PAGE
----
Paradigms of American Identity: and the Struggle for a More Authentic Self
Murphy, Ruan Donette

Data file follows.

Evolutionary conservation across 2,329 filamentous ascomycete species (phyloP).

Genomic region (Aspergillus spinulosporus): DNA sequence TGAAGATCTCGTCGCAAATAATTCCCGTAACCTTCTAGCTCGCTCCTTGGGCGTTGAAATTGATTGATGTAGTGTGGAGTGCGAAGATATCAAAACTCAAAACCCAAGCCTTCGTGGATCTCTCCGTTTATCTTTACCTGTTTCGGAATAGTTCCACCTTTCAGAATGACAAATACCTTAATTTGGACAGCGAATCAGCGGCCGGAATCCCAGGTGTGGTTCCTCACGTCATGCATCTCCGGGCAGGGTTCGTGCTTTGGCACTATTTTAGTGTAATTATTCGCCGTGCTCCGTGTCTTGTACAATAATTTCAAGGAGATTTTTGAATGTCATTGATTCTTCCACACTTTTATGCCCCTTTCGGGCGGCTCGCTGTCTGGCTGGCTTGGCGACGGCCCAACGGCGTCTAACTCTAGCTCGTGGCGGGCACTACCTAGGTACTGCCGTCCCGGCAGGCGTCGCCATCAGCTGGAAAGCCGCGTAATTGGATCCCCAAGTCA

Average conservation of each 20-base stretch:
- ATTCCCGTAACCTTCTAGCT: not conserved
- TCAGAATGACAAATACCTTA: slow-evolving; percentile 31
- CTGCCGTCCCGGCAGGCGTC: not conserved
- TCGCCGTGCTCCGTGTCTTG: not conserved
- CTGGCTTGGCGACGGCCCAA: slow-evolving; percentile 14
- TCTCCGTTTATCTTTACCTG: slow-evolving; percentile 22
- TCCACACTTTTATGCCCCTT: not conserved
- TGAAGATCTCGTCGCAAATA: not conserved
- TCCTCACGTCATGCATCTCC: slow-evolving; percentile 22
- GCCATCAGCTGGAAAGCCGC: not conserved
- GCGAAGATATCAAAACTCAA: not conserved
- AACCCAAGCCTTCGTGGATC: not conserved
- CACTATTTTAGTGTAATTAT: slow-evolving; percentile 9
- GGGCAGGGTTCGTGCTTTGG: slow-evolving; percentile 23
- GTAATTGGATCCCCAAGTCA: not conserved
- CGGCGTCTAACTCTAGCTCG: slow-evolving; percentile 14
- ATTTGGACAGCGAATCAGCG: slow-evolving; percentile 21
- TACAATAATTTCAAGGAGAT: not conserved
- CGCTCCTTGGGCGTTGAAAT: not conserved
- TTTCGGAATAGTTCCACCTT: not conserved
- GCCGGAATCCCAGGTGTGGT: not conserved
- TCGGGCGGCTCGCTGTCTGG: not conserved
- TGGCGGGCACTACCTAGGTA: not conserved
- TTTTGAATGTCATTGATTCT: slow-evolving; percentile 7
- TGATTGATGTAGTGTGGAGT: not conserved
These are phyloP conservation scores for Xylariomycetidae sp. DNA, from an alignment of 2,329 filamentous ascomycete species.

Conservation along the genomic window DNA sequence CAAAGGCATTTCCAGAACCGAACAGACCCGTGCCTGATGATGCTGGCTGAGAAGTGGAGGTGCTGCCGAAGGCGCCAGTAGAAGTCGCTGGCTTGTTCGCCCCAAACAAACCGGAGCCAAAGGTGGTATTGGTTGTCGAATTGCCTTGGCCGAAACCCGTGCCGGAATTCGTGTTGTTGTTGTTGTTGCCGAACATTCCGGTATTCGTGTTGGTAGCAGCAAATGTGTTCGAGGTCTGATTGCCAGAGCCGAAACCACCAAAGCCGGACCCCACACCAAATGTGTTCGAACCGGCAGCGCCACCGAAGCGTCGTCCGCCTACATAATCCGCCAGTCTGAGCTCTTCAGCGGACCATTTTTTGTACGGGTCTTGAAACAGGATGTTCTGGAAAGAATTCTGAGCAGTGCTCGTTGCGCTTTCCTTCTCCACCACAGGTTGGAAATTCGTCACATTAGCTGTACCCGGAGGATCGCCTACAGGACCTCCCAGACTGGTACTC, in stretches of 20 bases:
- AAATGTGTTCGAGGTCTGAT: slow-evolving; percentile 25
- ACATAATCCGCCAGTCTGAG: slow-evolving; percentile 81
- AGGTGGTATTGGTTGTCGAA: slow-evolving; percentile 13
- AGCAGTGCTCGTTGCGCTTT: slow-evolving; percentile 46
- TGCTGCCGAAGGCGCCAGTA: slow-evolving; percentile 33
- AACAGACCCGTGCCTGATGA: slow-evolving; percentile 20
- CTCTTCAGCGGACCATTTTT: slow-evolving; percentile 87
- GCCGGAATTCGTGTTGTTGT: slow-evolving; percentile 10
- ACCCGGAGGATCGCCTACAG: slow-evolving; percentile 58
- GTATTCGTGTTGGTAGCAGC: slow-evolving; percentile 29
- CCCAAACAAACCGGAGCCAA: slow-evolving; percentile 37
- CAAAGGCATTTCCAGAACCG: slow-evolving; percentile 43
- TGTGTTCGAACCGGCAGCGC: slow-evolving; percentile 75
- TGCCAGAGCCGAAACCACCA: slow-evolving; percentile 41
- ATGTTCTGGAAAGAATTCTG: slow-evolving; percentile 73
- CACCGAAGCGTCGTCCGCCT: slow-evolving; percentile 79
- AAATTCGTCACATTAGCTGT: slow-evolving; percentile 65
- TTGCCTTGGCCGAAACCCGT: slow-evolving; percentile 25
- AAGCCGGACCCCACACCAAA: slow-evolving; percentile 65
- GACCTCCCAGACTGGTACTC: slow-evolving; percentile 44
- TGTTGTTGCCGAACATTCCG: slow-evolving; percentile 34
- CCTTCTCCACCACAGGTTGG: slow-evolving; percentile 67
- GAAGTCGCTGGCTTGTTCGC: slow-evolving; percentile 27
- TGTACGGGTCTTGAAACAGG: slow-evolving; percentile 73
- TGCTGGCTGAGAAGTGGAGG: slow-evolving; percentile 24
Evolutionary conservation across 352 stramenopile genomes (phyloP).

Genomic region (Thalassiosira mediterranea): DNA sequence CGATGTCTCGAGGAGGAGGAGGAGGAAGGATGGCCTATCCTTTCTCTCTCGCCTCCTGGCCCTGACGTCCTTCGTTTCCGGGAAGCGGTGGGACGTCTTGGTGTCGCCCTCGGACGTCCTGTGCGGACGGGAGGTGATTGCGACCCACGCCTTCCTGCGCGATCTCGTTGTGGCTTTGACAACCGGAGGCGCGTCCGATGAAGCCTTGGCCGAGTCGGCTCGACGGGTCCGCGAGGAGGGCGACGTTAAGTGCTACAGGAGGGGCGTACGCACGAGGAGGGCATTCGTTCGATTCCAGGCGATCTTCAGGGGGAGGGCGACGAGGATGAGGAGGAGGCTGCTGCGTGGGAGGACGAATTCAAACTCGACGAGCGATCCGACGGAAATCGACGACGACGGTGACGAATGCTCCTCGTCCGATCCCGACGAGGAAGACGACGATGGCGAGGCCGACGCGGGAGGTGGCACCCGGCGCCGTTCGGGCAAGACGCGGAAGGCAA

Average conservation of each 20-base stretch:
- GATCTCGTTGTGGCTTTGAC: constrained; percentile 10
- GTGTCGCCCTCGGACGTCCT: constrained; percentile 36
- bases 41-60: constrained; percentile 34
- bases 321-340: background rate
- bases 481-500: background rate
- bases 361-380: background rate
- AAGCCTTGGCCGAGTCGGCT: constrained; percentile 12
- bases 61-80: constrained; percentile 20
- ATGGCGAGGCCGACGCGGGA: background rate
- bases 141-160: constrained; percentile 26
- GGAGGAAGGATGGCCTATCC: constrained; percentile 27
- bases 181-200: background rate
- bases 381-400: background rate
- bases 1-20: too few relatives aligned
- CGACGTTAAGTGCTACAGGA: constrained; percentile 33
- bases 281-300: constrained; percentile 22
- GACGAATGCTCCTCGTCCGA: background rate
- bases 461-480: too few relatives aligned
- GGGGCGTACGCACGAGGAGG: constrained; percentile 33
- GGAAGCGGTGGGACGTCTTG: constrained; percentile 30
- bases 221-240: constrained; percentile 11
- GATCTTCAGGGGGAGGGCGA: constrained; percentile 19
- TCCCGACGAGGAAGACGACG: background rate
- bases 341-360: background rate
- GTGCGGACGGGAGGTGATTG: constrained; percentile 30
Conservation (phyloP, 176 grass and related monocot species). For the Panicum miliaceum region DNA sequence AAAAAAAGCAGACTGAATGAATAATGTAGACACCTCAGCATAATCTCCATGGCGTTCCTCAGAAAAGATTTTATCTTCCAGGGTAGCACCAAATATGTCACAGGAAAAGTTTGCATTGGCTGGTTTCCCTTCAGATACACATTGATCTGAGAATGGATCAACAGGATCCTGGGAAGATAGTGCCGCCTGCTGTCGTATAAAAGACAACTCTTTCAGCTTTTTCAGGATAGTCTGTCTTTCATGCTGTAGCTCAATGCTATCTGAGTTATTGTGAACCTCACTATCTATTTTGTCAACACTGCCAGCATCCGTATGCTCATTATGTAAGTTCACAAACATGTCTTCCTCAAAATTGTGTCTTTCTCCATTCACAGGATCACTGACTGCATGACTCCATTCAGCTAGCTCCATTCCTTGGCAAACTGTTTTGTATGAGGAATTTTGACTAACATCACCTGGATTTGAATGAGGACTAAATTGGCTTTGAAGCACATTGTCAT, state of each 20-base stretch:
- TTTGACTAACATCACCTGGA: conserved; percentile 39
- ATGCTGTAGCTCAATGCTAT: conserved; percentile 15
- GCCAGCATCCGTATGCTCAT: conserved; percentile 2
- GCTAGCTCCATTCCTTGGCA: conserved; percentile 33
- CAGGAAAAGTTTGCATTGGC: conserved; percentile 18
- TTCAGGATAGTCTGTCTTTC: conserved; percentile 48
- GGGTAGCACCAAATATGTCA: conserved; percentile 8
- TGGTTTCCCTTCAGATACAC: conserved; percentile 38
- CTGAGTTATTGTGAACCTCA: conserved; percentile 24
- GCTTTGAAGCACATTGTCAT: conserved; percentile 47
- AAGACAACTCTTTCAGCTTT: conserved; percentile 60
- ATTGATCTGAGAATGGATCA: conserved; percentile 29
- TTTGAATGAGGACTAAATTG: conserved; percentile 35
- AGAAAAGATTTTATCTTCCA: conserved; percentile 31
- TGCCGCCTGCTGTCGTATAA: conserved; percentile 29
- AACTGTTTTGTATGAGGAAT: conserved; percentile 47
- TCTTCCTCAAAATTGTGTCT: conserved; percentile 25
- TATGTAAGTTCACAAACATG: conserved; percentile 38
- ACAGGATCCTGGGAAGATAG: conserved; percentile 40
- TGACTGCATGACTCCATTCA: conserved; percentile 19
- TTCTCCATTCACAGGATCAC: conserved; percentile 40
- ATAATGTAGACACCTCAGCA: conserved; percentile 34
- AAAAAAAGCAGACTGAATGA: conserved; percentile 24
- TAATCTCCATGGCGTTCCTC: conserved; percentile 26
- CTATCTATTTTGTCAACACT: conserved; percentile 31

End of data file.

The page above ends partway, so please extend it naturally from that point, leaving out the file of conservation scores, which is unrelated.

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Three paradigms of identity are discussed in an exploration of how national identities as well as individual identities are formed. How important is it to participate in or identify with a "culture of origin" or transcend a "culture of origin" and create your own? What does it mean to be "authentic"? An assimilation paradigm is explored in an historical context for its effects on immigrants to the U.S. and Native Americans, its impact on establishing a core national identity, and the ensuing dominant hegemony of what is required to be an American. Multiculturalism is explored as a reaction to the flawed assimilation paradigm. Both paradigms are problematic in their expectations that individuals will fit into a mold that is untrue of them. Finally, the concept of cosmopolitanism is discussed as a viable solution to the other two limiting paradigms. Research includes perspectives from cultural theorists such as Charles Taylor, Lionel Trilling, Stuart Hall, and others that have contributed to findings in identity formation. Personal experience and a search to better understand personal identity inspired this research. Culture, worldviews, beliefs, values, historical experiences, and complexities of national and international influences are key elements of cultural discourse that will guide future studies.